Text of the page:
By Elizabeth Tamez
I remember the day I received my first 2020 Christmas card. You won’t believe who it was from – Ryan Reynolds – yes, the Hollywood actor! I enjoyed sharing the card with my friends. And yes, they were envious and wondered how I managed to get a card from him. I had a little fun teasing them even further by sharing that from time-to-time, he also sends me texts and voicemail messages. More on this later.
The message on the Christmas card immediately struck a chord! In line with Reynolds’ sense of humor, it read: “Cheery and Bright” have taken the year off. Introducing the 2020 appropriate “Reflective and Moody” Holiday Card! So… here’s to 2021!” This got me asking: How was 2020 for you – reflective? moody? Have cheery and bright taken the year off? Was 2020 a year lost or perhaps a year gained?
Reynolds’ card prompted me to reflect on these important questions. I invite you to do the same.
The Bible in Luke 6:45 highlights: “A good man brings good things out of the good stored up in his heart, and an evil man brings evil things out of the evil stored up in his heart. For the mouth speaks what the heart is full of.” What is my heart full of?
Although it is in our nature to avoid hardships, uncertainty, and drastic change, out-of-this-world experiences, like a pandemic, bring to the surface our primal needs…and flaws…and virtues. Challenges have the revealing power to disclose what is inside us and the kind of “filters” we use to see, interpret, and approach life’s difficulties. We either succumb to the struggle or utilize the situation to our advantage. So, 2020 was a perfect revealing year! What did it show you about yourself?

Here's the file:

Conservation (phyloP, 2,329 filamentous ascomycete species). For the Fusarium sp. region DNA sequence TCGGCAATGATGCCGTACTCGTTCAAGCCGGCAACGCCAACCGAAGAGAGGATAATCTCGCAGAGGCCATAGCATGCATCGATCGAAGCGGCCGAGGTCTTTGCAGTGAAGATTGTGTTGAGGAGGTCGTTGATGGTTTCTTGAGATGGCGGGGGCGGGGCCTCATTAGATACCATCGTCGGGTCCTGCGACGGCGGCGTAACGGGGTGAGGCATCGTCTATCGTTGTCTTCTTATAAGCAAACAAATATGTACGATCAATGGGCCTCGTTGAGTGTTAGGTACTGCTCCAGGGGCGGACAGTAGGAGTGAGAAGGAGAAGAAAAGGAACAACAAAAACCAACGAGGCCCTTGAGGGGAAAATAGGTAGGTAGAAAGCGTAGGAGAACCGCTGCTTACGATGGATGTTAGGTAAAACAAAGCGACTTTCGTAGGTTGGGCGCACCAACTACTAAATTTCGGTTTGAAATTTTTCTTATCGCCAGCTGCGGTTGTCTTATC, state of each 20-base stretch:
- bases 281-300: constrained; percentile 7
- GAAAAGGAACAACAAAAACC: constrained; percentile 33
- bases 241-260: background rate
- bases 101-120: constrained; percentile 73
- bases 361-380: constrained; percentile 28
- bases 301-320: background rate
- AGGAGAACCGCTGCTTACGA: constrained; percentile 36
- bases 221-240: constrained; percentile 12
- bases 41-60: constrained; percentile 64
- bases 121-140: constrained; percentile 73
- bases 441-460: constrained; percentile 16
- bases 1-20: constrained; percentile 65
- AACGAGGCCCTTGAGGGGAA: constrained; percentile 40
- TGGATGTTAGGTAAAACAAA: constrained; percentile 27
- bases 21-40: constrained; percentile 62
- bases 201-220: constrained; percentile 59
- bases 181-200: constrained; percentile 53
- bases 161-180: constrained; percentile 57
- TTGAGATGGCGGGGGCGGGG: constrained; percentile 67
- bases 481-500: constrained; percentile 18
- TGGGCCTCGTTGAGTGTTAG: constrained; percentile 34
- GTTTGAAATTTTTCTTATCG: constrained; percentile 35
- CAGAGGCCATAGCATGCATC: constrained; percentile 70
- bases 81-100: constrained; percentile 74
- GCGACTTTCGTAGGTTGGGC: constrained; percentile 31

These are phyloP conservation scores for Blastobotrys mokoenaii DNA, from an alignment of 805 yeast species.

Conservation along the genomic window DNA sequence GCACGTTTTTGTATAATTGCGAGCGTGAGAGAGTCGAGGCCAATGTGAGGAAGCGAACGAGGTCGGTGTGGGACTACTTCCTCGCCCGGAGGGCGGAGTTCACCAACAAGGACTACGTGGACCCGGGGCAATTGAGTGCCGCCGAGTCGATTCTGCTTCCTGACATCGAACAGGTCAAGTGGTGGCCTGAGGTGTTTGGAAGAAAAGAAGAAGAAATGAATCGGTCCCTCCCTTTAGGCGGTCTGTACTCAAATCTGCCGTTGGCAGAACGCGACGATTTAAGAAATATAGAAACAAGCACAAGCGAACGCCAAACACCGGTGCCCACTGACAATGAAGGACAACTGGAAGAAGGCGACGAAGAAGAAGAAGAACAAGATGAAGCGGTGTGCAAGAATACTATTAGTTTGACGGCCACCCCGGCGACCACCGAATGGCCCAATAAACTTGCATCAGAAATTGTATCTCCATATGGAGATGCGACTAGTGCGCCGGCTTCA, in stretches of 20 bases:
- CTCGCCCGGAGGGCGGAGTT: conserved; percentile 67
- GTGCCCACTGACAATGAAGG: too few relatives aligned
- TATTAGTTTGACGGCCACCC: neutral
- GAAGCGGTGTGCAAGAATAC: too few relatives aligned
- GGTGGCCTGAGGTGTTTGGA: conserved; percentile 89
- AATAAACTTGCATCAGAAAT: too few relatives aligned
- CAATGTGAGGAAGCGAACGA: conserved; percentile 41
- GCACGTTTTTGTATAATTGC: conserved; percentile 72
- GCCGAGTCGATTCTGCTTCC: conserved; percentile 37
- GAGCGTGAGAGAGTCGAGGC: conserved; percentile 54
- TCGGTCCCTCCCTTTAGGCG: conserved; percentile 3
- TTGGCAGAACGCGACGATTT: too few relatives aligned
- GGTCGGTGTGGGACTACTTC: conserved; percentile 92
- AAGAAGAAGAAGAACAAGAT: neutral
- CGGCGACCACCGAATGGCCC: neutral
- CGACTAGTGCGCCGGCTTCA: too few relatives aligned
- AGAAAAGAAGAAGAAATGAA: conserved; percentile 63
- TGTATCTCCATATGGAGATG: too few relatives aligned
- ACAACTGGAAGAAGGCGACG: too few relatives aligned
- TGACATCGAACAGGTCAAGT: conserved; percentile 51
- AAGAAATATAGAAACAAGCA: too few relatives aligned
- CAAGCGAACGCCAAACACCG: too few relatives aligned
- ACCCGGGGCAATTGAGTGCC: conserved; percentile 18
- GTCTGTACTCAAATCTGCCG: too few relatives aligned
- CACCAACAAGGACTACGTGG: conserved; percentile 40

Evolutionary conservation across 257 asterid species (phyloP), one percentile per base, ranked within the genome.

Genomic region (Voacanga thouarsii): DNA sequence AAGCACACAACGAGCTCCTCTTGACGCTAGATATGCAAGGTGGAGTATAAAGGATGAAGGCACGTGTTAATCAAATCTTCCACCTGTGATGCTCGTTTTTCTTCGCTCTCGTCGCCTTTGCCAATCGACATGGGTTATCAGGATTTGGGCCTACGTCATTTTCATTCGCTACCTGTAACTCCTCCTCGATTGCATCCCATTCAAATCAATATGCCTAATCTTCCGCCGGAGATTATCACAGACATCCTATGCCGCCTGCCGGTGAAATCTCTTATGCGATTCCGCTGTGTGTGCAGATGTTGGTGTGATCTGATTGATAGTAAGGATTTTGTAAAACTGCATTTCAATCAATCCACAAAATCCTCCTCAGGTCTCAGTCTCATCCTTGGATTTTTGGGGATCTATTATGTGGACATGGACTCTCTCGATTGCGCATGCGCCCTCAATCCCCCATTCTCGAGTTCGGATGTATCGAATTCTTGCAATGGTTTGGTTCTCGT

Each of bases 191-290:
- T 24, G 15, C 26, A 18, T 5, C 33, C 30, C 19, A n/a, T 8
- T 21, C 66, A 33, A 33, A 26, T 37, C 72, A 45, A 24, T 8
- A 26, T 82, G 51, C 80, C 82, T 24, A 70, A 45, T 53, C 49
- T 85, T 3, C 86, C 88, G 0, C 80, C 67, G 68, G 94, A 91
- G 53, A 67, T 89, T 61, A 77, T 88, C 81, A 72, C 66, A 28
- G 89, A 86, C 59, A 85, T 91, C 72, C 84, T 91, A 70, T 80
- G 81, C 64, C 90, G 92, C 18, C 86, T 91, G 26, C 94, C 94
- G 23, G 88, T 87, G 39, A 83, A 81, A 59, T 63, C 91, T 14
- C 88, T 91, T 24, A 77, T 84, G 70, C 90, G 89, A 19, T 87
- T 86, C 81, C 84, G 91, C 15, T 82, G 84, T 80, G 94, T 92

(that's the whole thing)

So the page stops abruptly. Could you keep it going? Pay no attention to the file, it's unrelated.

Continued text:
Like for many of us, 2020 was quite the plummeting ride for me. We started the year at New Generation3 (NG3) with a business forecasting plan, which pointed to 2020 as one of our strongest financial years. One by one, the grant opportunities and contracts began to disappear as most programs and grant disbursements were canceled. To top it off, I had to move out of my apartment, and I cannot find a full-time job. Amid all of this – my youngest brother went missing, and his body was later recovered. We did not get a chance to say good-bye. I am sure you have your surreal 2020 stories, too.
As I soak it all in, I know I have the power to choose – will the difficulties of 2020 make me moody? Will these hardships let cheery and bright take a year off? Or will I embrace the challenges as opportunities to be reflective? You see, if you take a pause and look back, let go of that which you cannot control, life can show that perhaps, amid adversity, you were still able to get some things done, learn, and grow – perhaps even important and amazing things!
As I continued reflecting, I noticed that as the list of “positives and lessons” became longer, the less space there was for being moody. I began to appreciate that cheery and bright had not taken the year off and that indeed 2020 was a year gained!
I learned new things, accomplished important milestones, and had my physical needs met when others were not so fortunate. I also worked on some pretty cool projects, which I wouldn’t have had the opportunity to do if hard times had not shown up and I hadn’t knocked on some new doors!